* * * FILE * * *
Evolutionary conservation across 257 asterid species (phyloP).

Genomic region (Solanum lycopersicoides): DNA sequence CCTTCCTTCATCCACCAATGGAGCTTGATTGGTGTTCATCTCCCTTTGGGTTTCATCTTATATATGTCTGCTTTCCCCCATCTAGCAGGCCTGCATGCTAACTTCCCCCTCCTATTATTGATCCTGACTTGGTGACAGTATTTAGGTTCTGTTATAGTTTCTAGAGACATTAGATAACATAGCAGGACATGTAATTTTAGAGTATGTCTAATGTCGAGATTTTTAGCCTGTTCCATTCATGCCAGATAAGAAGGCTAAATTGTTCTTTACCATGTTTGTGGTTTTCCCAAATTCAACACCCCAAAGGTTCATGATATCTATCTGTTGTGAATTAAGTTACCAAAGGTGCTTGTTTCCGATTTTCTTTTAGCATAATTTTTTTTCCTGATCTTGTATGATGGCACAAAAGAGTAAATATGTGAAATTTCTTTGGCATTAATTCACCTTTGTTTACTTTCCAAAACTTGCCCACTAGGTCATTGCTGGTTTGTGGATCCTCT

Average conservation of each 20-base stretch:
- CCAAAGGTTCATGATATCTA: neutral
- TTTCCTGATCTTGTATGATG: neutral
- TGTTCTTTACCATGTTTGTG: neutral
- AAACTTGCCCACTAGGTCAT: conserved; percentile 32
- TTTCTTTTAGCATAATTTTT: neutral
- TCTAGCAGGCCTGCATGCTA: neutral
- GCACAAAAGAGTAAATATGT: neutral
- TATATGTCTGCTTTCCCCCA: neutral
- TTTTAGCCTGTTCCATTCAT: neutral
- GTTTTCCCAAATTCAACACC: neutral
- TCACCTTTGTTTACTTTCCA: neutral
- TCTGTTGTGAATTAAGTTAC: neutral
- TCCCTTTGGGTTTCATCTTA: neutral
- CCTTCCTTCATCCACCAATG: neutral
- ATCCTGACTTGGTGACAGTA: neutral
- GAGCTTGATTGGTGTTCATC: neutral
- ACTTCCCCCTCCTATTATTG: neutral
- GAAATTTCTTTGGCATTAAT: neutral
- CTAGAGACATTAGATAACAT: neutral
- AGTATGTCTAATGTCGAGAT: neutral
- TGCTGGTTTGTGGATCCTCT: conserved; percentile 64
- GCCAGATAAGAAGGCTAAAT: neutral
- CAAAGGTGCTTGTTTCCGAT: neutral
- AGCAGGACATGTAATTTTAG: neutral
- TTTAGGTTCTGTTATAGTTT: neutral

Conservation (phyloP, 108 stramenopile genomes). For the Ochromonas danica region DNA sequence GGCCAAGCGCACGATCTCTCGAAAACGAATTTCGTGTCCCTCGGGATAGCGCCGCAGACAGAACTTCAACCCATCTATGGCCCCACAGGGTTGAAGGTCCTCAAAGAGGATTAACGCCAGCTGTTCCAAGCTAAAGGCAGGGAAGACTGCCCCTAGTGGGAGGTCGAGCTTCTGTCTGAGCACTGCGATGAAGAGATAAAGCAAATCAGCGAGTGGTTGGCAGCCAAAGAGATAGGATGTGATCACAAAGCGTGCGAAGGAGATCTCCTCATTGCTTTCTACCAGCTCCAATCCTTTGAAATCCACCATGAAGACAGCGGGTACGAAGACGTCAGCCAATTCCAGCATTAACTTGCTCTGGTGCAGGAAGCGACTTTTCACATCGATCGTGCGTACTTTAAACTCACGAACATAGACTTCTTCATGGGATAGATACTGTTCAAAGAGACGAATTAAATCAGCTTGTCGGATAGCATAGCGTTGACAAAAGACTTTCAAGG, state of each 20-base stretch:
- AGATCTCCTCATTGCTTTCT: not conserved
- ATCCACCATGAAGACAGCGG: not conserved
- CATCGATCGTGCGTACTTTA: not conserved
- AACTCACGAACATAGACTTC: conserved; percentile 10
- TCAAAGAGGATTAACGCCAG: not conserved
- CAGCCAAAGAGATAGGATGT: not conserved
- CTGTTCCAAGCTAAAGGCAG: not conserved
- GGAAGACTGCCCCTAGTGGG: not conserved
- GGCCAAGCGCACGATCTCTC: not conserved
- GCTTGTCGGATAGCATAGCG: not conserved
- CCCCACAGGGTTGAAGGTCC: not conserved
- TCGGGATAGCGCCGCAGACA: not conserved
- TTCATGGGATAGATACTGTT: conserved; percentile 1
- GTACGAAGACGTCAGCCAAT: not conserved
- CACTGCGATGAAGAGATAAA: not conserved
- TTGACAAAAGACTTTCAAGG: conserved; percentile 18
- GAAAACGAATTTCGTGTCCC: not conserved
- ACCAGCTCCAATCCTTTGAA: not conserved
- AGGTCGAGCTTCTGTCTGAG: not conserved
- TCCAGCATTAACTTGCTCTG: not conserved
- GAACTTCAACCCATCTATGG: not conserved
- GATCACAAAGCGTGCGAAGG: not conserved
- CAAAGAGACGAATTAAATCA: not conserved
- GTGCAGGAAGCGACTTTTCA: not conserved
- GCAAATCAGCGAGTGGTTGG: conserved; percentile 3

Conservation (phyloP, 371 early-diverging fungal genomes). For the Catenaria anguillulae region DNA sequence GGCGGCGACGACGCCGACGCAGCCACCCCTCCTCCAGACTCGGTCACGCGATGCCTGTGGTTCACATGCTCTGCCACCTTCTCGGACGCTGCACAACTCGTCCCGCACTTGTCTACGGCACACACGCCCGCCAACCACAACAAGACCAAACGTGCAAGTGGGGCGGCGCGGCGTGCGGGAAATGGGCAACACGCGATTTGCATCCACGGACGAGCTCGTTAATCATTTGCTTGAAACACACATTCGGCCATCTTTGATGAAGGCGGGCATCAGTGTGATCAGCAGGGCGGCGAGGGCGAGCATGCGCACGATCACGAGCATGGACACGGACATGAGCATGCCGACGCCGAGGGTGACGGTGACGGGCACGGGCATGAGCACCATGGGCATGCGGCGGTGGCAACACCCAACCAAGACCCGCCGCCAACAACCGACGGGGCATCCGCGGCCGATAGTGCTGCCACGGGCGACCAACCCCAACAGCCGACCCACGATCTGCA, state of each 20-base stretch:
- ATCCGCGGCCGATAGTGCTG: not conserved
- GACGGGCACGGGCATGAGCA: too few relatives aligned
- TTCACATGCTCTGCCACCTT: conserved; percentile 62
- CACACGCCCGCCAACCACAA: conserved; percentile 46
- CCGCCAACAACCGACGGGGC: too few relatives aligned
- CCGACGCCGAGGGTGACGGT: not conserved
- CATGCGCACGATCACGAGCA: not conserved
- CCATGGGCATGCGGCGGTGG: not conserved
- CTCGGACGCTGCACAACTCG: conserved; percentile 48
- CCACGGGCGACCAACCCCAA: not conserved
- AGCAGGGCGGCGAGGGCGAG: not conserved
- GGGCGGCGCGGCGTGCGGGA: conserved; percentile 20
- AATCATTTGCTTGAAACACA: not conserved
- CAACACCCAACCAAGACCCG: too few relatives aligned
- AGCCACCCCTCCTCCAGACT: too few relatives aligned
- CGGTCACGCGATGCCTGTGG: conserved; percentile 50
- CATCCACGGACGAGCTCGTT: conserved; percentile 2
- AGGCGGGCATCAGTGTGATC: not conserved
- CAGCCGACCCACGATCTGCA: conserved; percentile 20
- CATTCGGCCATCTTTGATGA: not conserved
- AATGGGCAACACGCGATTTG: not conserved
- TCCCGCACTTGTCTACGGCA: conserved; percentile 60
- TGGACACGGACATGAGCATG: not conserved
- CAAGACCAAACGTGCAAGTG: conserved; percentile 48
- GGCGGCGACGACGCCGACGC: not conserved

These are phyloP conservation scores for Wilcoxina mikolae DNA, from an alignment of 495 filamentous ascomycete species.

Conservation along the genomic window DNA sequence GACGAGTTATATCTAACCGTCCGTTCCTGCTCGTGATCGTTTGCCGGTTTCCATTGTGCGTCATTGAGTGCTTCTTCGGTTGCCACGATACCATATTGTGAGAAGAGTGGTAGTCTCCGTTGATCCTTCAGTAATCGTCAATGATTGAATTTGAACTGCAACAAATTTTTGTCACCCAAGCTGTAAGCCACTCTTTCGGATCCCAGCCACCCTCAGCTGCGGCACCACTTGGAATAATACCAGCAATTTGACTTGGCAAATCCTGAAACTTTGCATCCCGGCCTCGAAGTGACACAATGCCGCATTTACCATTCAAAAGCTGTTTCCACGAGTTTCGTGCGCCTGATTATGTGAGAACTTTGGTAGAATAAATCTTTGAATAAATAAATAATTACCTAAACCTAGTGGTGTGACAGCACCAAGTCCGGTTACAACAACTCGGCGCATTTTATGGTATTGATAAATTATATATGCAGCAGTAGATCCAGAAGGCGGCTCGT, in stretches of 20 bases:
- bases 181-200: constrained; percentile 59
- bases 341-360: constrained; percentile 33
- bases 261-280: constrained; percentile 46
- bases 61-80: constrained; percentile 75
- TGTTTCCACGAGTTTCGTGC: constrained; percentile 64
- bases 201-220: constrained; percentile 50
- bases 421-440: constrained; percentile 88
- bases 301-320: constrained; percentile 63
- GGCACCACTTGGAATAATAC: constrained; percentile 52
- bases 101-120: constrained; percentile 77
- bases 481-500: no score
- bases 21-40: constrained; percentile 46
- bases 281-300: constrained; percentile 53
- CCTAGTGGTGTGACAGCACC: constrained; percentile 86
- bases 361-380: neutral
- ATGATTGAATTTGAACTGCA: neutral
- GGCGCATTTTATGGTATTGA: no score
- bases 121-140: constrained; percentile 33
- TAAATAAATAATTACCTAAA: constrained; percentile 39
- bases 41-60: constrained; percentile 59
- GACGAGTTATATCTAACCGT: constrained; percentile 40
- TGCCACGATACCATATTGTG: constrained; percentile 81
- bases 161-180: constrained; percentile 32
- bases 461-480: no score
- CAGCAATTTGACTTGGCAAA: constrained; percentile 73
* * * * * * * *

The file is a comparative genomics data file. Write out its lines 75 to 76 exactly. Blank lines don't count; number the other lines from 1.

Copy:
- CATTCGGCCATCTTTGATGA: not conserved
- AATGGGCAACACGCGATTTG: not conserved